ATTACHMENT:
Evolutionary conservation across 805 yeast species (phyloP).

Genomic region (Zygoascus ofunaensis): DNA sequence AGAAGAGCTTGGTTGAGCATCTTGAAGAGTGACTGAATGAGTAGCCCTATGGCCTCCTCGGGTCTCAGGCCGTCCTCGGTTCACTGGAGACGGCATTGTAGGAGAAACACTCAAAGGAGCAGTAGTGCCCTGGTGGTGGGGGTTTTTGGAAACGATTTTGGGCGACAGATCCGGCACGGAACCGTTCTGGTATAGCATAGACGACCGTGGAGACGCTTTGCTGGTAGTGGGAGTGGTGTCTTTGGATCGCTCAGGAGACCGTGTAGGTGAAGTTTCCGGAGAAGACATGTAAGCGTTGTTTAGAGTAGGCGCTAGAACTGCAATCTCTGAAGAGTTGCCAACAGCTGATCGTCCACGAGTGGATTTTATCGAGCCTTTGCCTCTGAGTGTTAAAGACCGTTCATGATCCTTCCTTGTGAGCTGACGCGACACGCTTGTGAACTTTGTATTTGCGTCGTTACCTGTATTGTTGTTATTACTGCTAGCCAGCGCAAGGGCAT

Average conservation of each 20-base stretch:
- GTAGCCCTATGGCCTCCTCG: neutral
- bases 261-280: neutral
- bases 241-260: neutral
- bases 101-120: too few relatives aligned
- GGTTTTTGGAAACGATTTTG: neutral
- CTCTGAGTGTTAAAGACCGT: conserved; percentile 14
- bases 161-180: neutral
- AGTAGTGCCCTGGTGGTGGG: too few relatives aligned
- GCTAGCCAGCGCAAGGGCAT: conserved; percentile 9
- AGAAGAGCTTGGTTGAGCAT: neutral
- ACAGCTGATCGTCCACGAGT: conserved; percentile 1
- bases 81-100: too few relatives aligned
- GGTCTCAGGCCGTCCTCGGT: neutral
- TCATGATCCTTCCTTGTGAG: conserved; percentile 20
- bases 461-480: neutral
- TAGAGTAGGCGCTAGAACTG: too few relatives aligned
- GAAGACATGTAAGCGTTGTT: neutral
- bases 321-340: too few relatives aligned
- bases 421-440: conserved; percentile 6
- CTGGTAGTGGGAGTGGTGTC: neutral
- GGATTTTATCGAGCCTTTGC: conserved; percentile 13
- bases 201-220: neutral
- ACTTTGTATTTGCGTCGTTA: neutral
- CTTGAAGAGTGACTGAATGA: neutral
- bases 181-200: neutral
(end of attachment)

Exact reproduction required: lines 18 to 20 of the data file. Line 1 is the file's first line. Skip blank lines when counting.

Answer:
- bases 461-480: neutral
- TAGAGTAGGCGCTAGAACTG: too few relatives aligned
- GAAGACATGTAAGCGTTGTT: neutral